log file?  What if that log can't be written to?  Send a message to
your pager?  Walk down the hall and tap you on the shoulder? ;-)

At some point it needs to be the administrator's responsibility
to maintain available system resources.
Comment 6 William A. Rowe Jr. 2002-10-17 14:52:17 UTC
  In this case, this minimum requirement is that a 500 error (with no
  additional 'helpful information') should be sent to the client of this
  terminated script.
Comment 7 Dave Dyer 2002-10-17 18:08:01 UTC
Re: multiple CGI processes - it their output was tee'd directly from
stderr to a log file, the output from multiple processes would be 
chaotically interspersed.  That in itself would be a problem. The 
output from DTDOUT is clearly handled individually, so why not STDERR?

For the momement, lets separate the question of what happened to 
this particular CGI from that happens in general.

1) For this particular CGI, a warning message caused the process to terminate,
effectively turning friendly glitch audit trail into a black hole.  Clearly 
not a desirable outcome.

2) From the viewpoint of apache as a whole, if log files are not being maintained
and processes are being killed randomly, the system as a whole is in serious
jeopordy.  Perhaps Apache should shut down (which will surely get someone's
attention) but at the very least there should be an emergency channel of some
sort throug which apache reports serious internal problems.  The standard log
files are not a good place for this, because apache's (rare we hope) internal
problems would be lost in mountains of routine log data.

Consider the current case; Apache knows exactly what is wrong, and can/should
tell the sysop "error log can't be written".    Consider the current behavior
as a debugging problem "my email arrived blank".  Which would you rather deal
Comment 8 Jeff Trawick 2003-02-14 21:41:32 UTC
This is the 2GB log file problem :(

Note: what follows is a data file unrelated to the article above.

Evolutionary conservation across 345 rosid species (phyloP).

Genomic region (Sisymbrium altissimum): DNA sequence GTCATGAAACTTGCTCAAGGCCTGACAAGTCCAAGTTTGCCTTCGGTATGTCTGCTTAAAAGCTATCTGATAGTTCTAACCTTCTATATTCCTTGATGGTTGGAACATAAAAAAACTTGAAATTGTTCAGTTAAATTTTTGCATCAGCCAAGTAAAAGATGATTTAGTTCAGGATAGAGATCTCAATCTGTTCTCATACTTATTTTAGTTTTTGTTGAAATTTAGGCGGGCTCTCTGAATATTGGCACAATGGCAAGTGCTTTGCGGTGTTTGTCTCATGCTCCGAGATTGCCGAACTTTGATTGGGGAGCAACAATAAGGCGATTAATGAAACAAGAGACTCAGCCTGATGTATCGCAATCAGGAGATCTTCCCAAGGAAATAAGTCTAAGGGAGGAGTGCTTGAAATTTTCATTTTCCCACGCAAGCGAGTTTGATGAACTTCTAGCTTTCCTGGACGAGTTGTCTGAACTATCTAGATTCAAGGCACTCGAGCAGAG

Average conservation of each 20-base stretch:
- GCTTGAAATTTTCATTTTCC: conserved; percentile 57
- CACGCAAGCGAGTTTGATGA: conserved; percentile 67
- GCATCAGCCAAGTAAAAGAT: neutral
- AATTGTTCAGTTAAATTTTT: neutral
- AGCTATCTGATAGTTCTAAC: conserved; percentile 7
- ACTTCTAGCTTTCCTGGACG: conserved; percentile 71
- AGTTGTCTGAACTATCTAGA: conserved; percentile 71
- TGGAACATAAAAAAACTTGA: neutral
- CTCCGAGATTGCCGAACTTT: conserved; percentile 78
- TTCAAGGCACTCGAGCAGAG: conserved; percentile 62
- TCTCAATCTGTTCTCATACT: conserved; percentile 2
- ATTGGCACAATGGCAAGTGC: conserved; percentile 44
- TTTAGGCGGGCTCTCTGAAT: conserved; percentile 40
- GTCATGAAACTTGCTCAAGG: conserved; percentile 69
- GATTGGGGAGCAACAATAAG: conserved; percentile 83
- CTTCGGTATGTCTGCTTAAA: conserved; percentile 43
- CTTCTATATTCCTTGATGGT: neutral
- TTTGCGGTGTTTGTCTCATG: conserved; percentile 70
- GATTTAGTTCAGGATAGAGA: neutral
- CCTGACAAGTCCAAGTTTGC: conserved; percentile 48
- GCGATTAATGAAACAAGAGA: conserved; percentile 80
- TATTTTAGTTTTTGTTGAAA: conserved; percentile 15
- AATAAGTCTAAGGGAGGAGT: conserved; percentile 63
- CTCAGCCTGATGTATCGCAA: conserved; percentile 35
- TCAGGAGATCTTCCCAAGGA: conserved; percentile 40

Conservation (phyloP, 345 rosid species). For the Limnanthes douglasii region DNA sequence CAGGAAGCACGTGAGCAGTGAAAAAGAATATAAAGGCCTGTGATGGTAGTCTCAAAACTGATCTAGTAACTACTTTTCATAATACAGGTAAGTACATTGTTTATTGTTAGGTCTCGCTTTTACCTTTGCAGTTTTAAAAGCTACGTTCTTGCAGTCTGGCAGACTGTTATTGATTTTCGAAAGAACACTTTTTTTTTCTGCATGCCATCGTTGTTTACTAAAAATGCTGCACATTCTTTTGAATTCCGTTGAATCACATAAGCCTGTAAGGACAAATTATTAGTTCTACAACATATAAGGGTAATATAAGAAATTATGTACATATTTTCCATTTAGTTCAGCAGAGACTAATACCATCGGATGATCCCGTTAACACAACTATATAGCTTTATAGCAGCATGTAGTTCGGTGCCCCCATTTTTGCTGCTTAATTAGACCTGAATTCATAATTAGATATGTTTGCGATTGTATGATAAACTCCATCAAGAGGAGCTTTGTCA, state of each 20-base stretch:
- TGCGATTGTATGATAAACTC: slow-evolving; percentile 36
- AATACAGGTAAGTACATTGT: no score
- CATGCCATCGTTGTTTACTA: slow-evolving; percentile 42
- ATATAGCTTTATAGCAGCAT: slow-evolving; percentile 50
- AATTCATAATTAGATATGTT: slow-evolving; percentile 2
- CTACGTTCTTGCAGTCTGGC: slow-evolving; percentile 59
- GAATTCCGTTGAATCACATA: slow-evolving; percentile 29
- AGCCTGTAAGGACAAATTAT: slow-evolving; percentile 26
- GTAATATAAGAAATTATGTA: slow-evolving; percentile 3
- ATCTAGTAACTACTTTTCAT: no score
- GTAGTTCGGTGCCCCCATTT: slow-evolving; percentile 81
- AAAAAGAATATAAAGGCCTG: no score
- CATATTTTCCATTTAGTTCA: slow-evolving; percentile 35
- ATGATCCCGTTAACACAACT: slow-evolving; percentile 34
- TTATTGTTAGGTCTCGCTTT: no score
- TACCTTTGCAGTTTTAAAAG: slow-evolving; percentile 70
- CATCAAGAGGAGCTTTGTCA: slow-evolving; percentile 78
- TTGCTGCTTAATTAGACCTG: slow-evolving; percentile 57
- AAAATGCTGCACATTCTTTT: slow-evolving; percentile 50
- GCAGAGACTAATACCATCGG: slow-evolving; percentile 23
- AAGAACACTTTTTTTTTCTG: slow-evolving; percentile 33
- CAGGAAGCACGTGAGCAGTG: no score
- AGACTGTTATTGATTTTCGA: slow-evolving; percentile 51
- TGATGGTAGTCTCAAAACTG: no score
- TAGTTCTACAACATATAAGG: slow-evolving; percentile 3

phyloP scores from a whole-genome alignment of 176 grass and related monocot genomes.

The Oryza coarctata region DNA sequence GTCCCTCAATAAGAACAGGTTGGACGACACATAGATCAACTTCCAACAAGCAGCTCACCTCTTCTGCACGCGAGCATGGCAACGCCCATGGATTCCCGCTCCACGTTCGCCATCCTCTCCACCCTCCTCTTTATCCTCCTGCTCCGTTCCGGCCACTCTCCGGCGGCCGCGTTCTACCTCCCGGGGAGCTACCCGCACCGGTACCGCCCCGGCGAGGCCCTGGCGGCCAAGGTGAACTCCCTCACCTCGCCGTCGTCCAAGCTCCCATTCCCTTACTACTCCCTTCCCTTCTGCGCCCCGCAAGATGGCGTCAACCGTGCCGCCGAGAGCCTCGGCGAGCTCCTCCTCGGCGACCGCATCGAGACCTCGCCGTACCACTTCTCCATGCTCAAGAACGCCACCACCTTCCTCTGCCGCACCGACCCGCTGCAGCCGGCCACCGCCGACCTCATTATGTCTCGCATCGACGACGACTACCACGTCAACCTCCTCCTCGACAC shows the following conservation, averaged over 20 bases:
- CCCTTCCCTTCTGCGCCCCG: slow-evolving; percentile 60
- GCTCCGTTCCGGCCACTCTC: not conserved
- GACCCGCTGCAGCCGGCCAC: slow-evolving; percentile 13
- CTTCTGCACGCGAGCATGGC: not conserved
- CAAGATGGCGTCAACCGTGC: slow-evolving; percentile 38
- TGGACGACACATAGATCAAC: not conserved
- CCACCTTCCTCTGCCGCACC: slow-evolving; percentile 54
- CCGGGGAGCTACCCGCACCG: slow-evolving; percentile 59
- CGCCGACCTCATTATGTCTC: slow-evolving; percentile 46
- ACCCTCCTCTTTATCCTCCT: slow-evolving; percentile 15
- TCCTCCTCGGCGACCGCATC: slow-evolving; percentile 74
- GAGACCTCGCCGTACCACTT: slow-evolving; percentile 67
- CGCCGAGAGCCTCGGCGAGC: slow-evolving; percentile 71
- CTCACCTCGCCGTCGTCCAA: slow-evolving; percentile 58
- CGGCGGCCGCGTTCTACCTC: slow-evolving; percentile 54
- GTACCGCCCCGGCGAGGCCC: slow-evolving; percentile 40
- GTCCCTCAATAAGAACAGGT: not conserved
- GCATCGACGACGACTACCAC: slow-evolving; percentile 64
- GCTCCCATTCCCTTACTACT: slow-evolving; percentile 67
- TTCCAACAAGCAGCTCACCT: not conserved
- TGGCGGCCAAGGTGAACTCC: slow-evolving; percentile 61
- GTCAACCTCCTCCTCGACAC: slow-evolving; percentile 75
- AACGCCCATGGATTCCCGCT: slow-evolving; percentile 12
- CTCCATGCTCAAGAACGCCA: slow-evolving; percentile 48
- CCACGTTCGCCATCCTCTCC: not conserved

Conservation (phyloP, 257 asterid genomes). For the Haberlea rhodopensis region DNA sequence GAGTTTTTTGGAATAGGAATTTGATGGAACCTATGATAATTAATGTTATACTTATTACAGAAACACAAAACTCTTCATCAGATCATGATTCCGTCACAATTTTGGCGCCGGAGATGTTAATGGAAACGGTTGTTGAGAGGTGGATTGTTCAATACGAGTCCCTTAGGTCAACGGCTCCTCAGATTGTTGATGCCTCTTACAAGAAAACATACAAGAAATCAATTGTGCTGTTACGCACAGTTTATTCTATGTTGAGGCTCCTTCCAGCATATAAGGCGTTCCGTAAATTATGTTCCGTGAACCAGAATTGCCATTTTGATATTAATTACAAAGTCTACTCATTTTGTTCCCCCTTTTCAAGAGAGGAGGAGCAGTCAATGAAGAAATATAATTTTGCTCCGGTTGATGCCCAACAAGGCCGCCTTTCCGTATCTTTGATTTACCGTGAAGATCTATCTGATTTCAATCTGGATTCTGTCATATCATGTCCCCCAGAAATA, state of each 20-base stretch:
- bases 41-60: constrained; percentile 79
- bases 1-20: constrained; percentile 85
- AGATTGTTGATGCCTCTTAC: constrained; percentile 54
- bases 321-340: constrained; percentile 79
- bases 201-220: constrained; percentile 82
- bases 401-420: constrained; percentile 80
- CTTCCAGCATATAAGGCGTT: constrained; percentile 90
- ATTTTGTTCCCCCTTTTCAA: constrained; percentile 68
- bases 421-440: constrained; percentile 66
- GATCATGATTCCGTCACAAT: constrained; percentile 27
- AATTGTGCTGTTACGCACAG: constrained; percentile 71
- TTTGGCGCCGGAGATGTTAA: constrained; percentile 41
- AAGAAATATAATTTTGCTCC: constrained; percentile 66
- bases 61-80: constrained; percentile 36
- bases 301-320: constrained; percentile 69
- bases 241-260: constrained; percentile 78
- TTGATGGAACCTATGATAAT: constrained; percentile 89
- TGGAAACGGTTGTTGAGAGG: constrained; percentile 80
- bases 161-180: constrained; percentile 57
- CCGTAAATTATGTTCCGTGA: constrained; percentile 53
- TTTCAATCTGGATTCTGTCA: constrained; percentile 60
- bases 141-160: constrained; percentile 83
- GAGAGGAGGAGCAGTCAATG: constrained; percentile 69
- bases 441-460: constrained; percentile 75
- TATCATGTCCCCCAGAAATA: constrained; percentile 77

32-bit builds of Apache (1.3 or 2.0) don't currently handle "large" files. 
Apache child processes will die trying to write logs which have reached 2GB in
size.  The obvious place to report the proble is -- you guessed it -- the
log file that we can't write to.

The current message to users is that they need to use log rotation to keep the
size well under 2GB.

Yes this sucks, yes it will eventually get fixed, yes there are issues that make
it problematic to enable on some platforms (including Linux).

Sorry :(
Comment 9 Jeff Trawick 2003-05-22 18:39:46 UTC
*** Bug 20160 has been marked as a duplicate of this bug. ***
Comment 10 Joe Orton 2003-05-22 19:56:59 UTC
Yeah, you can improve the failure mode for this problem by setting SIGXFSZ (the
signal which kills the process when it write()s past 2gb) to SIG_IGN.  It's a
trivial change - I'll submit a patch.
Comment 11 Joe Orton 2004-05-06 10:53:07 UTC
Fixed in HEAD by allowing >2Gb log files on platforms which have this limit;
will be proposed for backport for the next 2.0 release.
Comment 12 Joe Orton 2004-05-14 11:06:17 UTC
*** Bug 28968 has been marked as a duplicate of this bug. ***
Comment 13 Joe Orton 2004-08-24 20:37:16 UTC
*** Bug 30170 has been marked as a duplicate of this bug. ***
Comment 14 Joe Orton 2005-03-09 19:36:59 UTC
*** Bug 33937 has been marked as a duplicate of this bug. ***